NEW YORK, NY - MAY 04: George Clooney (L) and Amal Clooney attend the "China: Through The Looking Glass" Costume Institute Benefit Gala at the Metropolitan Museum of Art on May 4, 2015 in New York City. (Photo by Mike Coppola/Getty Images)
George Clooney (L) and Amal Clooney; Mike Coppola/Getty Images

It's safe to surmise that actor George Clooney and his wife Amal — a high-profile human rights lawyer — live a pretty cushy life.

There are the yacht outings:

Red carpet premieres:

And their 18th-century Italian mansion, set on Lake Como with neighbors such as Donatella Versace, Richard Branson and Madonna:

The Clooneys are also two of the many outspoken critics of the Trump-led movement to ban certain migrants from entering America. George has described it as “massively stupid” and called Trump, “a xenophobic fascist.”

George has slammed the U.S., a nation founded by immigrants, for “forgetting who we are.” He explained, “You forget that these are people who didn't just leave their country for no reason at all. These are people who left because [of] a terrible tragedy.”

Now, George and Amal may experience some of those issues firsthand — in their own backyard:

Yep, hundreds of migrants have reportedly set up camp on Lake Como, close to the celeb's mansion.

They've been accused of leaving trash throughout the area:

And while George hasn't commented on the situation, his neighbors aren't liking it one bit.

The Daily Mail asked several residents about it and got some insightful replies:

Restaurant owner Maria Grazia told MailOnline: ‘

'I don’t want them here. Italy has enough problems without trying to solve the problems of the world. We [Italy] should not have to deal with these people on our own. Europe [the EU] does nothing to help us. Now they make us – me, my family and other Italian families – pay for them.’

Housewife Federica, 55, said:

‘A small number of immigrants is not a problem but now they are so many. You see them arriving at that the [sic] San Giovanni station. They are not poor hungry refugees but they are big and strong. People here in Como don’t like them. There are simply too many of them.’

Chauffeur Santi, 26, said:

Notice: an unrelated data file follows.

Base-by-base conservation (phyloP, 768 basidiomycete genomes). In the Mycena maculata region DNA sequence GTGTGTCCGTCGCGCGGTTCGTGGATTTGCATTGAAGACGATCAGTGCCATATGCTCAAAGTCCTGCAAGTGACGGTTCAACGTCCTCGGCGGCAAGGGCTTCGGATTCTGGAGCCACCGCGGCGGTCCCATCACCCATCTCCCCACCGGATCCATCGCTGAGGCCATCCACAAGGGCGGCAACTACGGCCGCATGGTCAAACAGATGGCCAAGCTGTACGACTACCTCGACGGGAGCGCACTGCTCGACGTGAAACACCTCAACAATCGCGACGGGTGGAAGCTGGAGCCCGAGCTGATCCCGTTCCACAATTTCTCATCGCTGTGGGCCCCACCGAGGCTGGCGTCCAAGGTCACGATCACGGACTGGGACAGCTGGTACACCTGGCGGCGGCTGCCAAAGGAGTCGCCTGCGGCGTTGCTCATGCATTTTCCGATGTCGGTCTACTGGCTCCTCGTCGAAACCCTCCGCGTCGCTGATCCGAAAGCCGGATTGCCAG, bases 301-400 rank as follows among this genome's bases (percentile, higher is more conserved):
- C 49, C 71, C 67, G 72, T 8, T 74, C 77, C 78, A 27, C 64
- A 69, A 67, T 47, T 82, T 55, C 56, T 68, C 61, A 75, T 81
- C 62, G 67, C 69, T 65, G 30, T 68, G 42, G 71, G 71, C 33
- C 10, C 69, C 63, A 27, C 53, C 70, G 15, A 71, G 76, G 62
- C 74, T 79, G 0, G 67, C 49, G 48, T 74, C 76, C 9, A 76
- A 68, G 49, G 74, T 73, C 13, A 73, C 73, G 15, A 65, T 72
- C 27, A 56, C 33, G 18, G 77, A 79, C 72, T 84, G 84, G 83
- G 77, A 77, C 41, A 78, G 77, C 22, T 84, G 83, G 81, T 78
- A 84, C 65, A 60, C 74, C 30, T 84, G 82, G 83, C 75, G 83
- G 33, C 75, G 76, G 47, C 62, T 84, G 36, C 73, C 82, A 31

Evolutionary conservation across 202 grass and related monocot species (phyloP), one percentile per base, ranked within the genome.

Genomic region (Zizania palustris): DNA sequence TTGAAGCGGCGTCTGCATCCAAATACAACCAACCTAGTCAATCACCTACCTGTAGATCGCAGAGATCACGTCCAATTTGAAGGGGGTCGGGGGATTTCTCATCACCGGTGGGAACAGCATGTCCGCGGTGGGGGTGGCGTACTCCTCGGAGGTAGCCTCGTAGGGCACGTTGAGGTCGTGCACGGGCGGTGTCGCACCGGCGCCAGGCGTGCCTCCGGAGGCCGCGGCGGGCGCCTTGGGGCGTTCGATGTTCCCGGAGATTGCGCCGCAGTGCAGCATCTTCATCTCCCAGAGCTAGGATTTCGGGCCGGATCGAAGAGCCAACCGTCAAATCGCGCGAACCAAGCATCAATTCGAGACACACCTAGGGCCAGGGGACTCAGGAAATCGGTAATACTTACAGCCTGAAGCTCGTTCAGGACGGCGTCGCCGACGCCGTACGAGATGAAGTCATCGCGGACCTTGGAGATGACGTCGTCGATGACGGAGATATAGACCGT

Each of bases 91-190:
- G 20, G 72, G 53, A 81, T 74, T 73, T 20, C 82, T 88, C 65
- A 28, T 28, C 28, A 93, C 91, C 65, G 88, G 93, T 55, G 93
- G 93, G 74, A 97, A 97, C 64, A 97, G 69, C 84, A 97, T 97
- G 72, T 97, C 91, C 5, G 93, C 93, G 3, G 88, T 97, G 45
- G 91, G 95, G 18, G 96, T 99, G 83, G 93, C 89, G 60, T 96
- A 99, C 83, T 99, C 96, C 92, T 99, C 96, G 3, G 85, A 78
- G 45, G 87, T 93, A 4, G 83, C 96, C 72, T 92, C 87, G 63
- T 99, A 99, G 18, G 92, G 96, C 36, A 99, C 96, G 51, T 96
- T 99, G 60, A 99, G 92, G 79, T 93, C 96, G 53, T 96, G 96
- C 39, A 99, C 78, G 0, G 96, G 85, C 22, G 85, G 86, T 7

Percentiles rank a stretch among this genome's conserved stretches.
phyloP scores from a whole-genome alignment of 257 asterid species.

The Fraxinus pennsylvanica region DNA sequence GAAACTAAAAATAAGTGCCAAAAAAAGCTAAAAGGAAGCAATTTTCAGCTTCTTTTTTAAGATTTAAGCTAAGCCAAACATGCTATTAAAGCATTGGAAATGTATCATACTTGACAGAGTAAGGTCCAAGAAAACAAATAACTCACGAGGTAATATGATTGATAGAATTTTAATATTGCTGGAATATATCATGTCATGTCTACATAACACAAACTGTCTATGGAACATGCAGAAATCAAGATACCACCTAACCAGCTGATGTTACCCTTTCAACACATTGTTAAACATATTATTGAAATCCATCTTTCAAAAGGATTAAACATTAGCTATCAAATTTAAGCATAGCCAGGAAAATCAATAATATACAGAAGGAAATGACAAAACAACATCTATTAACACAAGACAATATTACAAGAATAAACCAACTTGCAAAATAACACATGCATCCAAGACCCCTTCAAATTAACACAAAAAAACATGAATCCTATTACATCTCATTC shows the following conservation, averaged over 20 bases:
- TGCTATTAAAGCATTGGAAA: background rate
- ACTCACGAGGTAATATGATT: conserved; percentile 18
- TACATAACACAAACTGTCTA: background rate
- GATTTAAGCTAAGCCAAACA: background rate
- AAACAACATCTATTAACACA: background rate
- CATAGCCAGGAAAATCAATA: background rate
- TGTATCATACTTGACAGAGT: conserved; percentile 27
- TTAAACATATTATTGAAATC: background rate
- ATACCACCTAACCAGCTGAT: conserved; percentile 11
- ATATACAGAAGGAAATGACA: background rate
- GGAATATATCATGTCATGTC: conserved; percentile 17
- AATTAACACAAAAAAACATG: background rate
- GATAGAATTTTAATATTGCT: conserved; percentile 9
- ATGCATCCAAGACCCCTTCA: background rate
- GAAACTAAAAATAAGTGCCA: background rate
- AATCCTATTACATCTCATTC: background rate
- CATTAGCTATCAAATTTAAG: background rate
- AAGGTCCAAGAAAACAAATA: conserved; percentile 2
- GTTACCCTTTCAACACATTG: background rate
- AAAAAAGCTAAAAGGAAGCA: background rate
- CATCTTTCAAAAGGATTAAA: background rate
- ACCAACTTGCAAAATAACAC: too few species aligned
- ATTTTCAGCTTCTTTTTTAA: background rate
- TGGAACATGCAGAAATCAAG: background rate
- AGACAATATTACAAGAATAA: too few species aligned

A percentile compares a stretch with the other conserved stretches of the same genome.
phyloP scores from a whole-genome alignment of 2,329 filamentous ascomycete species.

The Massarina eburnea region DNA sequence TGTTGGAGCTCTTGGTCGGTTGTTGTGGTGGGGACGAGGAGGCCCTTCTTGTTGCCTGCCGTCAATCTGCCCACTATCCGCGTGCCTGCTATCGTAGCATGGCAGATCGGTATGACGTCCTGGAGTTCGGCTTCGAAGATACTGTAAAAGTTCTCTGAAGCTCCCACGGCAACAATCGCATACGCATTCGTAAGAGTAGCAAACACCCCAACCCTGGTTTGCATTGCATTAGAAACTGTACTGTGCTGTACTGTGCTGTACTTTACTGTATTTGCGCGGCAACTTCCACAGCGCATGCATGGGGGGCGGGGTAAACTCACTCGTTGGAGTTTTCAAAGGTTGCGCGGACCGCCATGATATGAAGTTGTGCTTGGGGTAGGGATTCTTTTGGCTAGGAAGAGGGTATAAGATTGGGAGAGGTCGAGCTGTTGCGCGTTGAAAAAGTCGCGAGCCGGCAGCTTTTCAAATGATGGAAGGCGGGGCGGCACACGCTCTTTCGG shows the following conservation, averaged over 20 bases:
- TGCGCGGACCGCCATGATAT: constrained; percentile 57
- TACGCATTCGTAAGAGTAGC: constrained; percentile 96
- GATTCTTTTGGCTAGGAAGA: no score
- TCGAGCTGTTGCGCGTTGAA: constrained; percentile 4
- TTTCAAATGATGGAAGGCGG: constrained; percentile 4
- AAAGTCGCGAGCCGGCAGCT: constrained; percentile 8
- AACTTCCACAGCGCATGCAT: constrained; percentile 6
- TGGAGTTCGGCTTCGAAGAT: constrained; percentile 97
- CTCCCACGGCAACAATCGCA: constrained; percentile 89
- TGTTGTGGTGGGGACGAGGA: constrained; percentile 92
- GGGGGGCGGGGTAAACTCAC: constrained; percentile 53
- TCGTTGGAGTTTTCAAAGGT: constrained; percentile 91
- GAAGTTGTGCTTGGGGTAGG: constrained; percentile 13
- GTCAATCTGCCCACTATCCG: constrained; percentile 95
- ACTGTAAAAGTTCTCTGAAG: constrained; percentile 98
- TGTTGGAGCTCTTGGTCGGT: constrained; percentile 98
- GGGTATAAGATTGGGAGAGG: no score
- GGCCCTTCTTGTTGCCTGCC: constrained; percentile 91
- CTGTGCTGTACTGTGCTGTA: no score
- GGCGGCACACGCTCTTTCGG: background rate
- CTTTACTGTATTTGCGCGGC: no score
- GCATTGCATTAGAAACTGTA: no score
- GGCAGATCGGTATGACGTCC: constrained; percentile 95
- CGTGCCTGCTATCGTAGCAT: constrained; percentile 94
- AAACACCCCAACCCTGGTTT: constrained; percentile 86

‘It is good for Switzerland that they have closed the border to migrants but it is bad for Italy. We simply don’t have the resources to deal with all these new people. Italy has lots of problems of our own without having to try to deal with other people’s problems. It is a complex situation.'

There seems to be a consensus that while it is certainly noble to want to welcome migrant refugees, it's also wise to consider the possible consequences of doing so.

The Clooneys have pushed for an “open-door policy” similar to what Germany has:

American actor and film director George Clooney suggested last week that U.S. President Barack Obama should emulate German Chancellor Angela Merkel's open-door policy on migrants fleeing war and deprivation in the Middle East and Africa. [...]

The actor claimed that the U.S. “is not doing enough” to help alleviate the crisis in Syria even though the Obama administration has vowed to accept 10,000 asylum seekers from Syria this year and “many more” in 2017.

Well, Germany, for its part, has learned that this zero-barriers approach to immigration isn't without issues:

Critics argue that a better approach would have been to cautiously vet and educate migrants before integrating them into the country.

As for the Lake Como abode, earlier this month, international outlets reported that the Clooneys are considering selling the home due to privacy concerns with paparazzi.

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